hey john I found a deleted scene from the big house blues that never been aired its a deleted opening ?

http://www.youtube.com/watch?v=oVumluRxKPk

do you know what this is?

R.A. MacNeil said...

Do you still work this way, or would figure out the timing as you made the animatic?

Do you ever use barsheets to time things?

JohnK said...

I started using bar sheets and timing to beats around this time.

Now, I'm not sure if there is a need to do any of this anymore.

You can make animatics pretty easily now and time as you go.

It used to be harder to time cartoons (well).

However the ease that software has brought us allowed lots of non-animators and cartoonists to get in and do this formula stuff I talk about, so there's a down side to computers.

I keep wondering when they will invent a cartoon-writing program: Adobe SoccerMomShop or something, since writing cartoons is the easiest most formulaic part of the process.

Maybe we could have Adobe Note-Giver too and replace executives.

Mitch L said...

Great information, thanks!

Jorge Garrido said...

John, John, John, we LOVE this episode. We really do. We think it's great. But we do have some concerns.

Ok, "Stimpy's Invention," that's great! It really, really is. But does it have to be STIMPY'S invention?

And instead of an invention, can it be an evil twin?

Does it have to have Ren AND Stimpy?

Instead of a cat, can Stimpy be a 10 year old skateboarder with a helmet?

Look forward to meeting with you earlier about He-Hog later one. Just one concern, buddy, does he have to be a pig?

Trevor Thompson said...

What are your thoughts on Digicel's Flipbook, John? It employs the use of bar sheets.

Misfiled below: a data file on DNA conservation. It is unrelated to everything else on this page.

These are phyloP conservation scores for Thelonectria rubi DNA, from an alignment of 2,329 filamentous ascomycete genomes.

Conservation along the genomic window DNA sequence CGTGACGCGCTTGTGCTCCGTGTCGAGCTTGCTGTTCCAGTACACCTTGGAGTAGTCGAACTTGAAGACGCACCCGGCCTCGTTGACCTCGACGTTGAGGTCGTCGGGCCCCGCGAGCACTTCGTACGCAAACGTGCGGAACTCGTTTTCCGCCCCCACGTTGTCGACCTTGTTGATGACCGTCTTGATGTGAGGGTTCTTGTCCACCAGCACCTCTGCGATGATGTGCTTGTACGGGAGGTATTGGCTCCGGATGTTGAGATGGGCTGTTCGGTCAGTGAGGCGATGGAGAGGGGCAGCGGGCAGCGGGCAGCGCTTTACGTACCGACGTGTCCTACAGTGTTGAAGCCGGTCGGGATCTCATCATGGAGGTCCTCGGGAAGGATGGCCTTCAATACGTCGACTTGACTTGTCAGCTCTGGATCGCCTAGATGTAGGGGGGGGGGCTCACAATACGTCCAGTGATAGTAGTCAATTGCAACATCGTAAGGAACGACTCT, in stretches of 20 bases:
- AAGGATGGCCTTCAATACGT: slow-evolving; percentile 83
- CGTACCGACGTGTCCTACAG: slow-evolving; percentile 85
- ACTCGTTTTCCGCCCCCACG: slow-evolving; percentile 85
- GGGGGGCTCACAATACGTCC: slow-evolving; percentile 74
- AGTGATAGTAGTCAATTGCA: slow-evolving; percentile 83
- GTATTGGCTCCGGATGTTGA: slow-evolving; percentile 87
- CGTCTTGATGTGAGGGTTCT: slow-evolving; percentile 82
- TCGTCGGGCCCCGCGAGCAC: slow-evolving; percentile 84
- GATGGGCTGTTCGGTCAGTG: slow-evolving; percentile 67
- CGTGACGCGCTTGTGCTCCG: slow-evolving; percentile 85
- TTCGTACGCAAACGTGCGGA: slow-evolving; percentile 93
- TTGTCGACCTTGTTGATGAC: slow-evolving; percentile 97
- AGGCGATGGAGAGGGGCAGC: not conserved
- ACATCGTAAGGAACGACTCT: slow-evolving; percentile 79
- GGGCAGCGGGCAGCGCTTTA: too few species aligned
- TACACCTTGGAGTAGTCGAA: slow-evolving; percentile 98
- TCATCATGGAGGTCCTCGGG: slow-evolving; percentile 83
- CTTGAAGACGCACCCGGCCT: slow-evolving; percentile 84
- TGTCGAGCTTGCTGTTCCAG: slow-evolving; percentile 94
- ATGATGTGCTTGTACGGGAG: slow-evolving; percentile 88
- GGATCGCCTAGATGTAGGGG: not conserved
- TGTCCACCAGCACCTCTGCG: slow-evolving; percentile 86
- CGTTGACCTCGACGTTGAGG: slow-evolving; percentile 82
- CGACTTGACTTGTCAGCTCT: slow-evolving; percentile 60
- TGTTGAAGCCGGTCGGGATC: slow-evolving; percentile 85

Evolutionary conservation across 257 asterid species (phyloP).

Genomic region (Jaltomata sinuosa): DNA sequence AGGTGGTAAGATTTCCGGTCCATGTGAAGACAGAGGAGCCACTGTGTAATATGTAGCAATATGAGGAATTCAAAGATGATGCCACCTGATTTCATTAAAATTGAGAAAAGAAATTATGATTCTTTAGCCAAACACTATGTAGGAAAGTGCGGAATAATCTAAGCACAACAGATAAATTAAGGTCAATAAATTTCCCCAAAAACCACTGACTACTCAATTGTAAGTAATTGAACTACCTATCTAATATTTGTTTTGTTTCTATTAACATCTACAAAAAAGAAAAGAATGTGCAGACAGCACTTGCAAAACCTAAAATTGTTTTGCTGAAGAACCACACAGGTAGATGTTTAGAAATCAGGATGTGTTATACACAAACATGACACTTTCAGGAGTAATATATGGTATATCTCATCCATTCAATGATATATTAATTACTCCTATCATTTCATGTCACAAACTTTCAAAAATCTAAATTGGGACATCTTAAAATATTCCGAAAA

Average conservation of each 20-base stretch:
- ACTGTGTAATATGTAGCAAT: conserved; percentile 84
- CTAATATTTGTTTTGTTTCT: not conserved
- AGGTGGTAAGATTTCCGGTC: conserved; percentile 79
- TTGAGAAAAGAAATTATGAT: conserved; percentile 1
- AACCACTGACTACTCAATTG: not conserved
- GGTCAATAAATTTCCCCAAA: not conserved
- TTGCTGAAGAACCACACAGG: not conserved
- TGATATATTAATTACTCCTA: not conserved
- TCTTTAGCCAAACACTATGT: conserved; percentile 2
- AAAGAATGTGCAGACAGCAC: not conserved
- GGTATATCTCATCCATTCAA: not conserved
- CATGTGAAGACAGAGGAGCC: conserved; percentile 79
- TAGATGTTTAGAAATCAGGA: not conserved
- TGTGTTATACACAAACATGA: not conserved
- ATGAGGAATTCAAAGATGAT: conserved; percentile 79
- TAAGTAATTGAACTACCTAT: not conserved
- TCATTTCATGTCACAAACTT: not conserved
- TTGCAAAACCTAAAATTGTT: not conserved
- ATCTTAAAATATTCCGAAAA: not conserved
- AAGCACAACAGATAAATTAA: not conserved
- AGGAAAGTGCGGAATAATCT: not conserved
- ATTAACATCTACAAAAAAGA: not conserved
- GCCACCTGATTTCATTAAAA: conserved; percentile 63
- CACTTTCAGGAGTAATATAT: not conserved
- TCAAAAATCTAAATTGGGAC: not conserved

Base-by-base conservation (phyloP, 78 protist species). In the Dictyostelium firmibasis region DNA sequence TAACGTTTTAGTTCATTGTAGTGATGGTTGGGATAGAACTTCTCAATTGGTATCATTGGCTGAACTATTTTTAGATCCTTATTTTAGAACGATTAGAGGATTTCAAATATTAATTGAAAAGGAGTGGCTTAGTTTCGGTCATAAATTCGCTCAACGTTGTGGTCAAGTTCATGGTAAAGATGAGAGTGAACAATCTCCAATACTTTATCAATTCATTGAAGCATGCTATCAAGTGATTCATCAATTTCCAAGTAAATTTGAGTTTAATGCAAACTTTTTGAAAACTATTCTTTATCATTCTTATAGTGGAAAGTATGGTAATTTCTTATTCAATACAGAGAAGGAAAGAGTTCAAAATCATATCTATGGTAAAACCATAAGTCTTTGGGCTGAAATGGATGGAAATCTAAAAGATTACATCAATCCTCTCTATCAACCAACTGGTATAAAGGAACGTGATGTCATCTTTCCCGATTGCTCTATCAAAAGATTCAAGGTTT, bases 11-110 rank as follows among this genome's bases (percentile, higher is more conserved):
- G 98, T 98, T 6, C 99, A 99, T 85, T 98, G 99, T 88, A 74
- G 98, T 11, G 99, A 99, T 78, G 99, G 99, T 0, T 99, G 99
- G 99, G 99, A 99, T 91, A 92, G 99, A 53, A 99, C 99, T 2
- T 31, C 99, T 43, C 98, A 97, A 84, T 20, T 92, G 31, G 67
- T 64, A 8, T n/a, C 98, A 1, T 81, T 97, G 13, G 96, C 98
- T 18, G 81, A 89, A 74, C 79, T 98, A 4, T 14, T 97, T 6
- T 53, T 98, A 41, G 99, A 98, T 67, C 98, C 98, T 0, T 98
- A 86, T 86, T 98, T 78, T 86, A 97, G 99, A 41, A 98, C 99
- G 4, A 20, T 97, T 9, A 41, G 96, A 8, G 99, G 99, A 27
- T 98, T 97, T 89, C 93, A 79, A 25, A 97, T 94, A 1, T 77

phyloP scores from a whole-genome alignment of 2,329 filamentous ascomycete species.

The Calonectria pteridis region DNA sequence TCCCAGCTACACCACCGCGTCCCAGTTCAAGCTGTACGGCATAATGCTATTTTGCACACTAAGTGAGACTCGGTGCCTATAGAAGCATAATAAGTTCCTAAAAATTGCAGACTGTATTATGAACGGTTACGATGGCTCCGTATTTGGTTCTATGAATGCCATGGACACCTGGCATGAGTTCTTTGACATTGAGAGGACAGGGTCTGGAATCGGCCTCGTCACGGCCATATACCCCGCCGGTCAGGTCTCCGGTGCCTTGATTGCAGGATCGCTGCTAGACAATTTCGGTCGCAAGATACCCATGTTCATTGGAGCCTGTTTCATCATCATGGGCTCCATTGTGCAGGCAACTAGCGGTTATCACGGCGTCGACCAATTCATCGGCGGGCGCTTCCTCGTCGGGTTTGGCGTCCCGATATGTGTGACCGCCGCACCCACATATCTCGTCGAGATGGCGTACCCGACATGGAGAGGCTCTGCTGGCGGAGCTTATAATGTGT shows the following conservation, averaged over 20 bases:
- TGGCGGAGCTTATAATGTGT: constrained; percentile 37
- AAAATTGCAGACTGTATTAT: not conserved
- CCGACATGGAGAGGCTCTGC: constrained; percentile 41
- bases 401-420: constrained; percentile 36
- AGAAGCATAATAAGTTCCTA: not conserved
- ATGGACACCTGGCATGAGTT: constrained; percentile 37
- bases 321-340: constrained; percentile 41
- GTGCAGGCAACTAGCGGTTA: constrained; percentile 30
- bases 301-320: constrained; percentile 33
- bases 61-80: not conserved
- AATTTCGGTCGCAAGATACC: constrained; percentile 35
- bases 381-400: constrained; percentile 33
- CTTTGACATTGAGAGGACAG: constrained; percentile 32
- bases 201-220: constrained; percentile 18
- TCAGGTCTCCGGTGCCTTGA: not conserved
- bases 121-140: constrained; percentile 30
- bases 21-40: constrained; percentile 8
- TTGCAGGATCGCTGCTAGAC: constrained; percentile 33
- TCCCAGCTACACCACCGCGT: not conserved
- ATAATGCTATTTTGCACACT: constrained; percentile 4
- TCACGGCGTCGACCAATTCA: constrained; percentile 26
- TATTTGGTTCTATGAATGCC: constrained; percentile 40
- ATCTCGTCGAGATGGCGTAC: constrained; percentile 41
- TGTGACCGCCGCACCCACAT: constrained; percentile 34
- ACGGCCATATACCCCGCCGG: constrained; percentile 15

JohnK said...

Well, I haven't tried it, but Eddie says he likes it.

Have you used it?

Ricky Earl said...

Fascinating behind the scenes. Bring on the book! (When is it released?)

Trevor Thompson said...

I downloaded a trial version, and I'm learning to use it. As soon as I can afford it, I'm buying it for sure.

I'm positive you would benefit from it. You can look at these tutorials for more info.

This one is by Jason Ryan and is a lot more in depth with animating.

- trevor.

SoleilSmile said...

John..you do realize that your face changes while you draw and act out characters don't you? When you drew a crowd scene while coaching me on a board, you made a different facial expression for every character in the crowd. Thererfore, people stand at your door because it's entertaining...as well as awe inspiring.
I think all animators have the face twitch habit. The producer I worked with after I left Spumco pointed out that I do the same thing when I board during pitch meetings.
We animators are kicky curiosities, aren't we?

Brian said...

Really great to see some stuff on timing, I always find it the most difficult thing to get a handle on. This was a really great episode too.
I use Digicel Flipbook to try and work on my timing, what's cool with that is that you can move drawings up and down on the X sheet and see how that affects things in almost realtime.

I'm curious to know would most of this have been animated on 1s or 2s? I notice some of the moves are listed as '2x' which seems really fast if it's just 2 frames on 1s.
Sorry if this is a dumb question, I'm trying to learn this stuff on my own..

Niki said...

Oh so by stock timing you mean like in Family guy how everything happens kinda like in snaps? My dad still watches it so I sit with him and every time something important is supposed to happen you can snap your fingers and it's done. It gets pretty annoying after a short time.

Ollie said...

Hi John, a few posts ago in the comments section you said you liked Mike Mignola. I'm a big fan of his too. There's not that many modern artists that you say are great so I'd love to see you do a post about him sometime.

Keep up the great work!

bergsten said...

I'm still trying to wrap my mind about "executives" complaining about a duck. I've seen a lot of aberrant corporate behavior over the years but this really tops it. Did these petty, small-minded "people" really have that little to do? Thank God I've never met them (or perhaps, thank ME as God would have had to deal with them that much sooner).

Still ruminating on this distribution business. Seems to me, if "they" can "start" animation studios, "you" could start your own channel(s)...

How about 24x7 Three Stooges? Laurel&Hardy, Fleischer, etc.? I'd watch that over ANYTHING that's being broadcast now. I'd even pay for it, and if there were no alternative promise (but lie) to even watch the commercials... Baby step to your own animation channel, etc. etc.